- Chinese government officials have urged Tesla to follow China’s laws and protect customer rights.
- This follows reports about Tesla battery fires, unexpected acceleration, and software update failures.
- In 2020, around a fifth of Tesla’s total revenues came from China.
Chinese government officials have met representatives from Tesla after reports from consumers about battery fires, unexpected acceleration, and failures in software updates, according to a Chinese regulator.
The scrutiny comes as the country is generating an even bigger chunk of Tesla’s sales. In 2020, around 21% of the electric carmaker’s revenues came from China, according to an SEC filing on Monday, and the company’s sales in China more than doubled to $6.66 billion.
Officials from five Chinese regulators met Tesla “recently” and urged the company to operate according to China’s laws and to protect customer rights, China’s State Administration for Market Regulation said Monday.
The other regulators present were the Ministries of Industry and Information Technology, Emergency Management, and Transportation, as well as the Cyberspace Administration.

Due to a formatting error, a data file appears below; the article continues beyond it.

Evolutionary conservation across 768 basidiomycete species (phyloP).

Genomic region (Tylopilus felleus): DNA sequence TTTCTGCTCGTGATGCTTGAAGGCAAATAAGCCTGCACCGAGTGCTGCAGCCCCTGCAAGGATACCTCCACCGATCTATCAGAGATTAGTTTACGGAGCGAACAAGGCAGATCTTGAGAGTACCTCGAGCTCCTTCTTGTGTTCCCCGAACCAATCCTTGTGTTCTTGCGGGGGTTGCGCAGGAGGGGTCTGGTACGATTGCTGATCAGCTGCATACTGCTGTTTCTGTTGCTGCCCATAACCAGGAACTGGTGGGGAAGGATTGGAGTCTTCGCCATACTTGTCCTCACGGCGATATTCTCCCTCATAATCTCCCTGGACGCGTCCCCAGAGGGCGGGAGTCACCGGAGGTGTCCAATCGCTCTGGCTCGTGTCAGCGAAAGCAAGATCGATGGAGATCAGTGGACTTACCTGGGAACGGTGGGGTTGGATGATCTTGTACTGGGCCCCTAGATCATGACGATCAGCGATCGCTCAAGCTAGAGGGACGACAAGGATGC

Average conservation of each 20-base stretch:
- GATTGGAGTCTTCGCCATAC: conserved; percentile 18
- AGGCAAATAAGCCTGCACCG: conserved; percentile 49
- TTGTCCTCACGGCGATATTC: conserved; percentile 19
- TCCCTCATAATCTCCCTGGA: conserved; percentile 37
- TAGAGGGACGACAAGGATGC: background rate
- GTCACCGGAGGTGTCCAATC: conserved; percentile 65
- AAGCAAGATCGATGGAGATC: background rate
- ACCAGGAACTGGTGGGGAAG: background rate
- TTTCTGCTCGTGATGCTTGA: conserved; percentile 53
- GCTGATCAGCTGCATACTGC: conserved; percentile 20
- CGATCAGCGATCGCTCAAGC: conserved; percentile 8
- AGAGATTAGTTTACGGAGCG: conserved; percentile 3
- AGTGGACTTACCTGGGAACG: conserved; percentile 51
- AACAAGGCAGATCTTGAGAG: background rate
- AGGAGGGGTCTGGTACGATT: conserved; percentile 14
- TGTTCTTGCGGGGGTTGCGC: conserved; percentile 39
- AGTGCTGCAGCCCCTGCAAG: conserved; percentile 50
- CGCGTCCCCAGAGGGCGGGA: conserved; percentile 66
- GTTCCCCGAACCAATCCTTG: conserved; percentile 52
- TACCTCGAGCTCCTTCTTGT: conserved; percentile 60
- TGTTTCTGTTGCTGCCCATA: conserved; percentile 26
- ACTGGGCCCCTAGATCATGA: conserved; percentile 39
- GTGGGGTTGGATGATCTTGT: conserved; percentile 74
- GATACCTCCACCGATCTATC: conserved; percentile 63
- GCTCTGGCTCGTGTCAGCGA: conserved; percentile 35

Tesla Shanghai said it “sincerely accepted the guidance of government departments” and that it had “deeply reflected on shortcomings” in a statement, per the BBC.
As its sales boom in China, Tesla has also ramped up construction at its Shanghai factory. It started making Model 3 electric sedans at the factory in December 2019, and launched sales of its China-made Model Y sport-utility vehicles in January 2021.
It sold 15,484 vehicles made in its Shanghai factory in the first month of 2021.
News of the regulators’ meeting followed media coverage of a Tesla Model 3 reportedly bursting into flames in a Shanghai parking garage in January. Tesla’s vehicles have been known to catch fire in collisions or after an impact to the underside of the car, where the battery pack is located, Insider’s Tim Levin reported.
In May, regulators urged Tesla to ensure consistency in its China-made vehicles after some Chinese customers complained about less-advanced computer chips in their cars.
China, which has the world’s biggest auto market, is pushing carmakers to make more electric vehicles as it tries to reduce air pollution.
Sales of electric, plug-in hybrid, and hydrogen-powered vehicles in China are forecast to rise to 20% of all new car sales by 2025 from just 5% now, the State Council said last year.
Tesla could deliver 1 million vehicles in 2022 because of “eye popping demand” from China, which could account for 40% of its global sales, Wedbush analyst Daniel Ives said in December. The country is the “heart and lungs” of Tesla’s demand growth story, he added.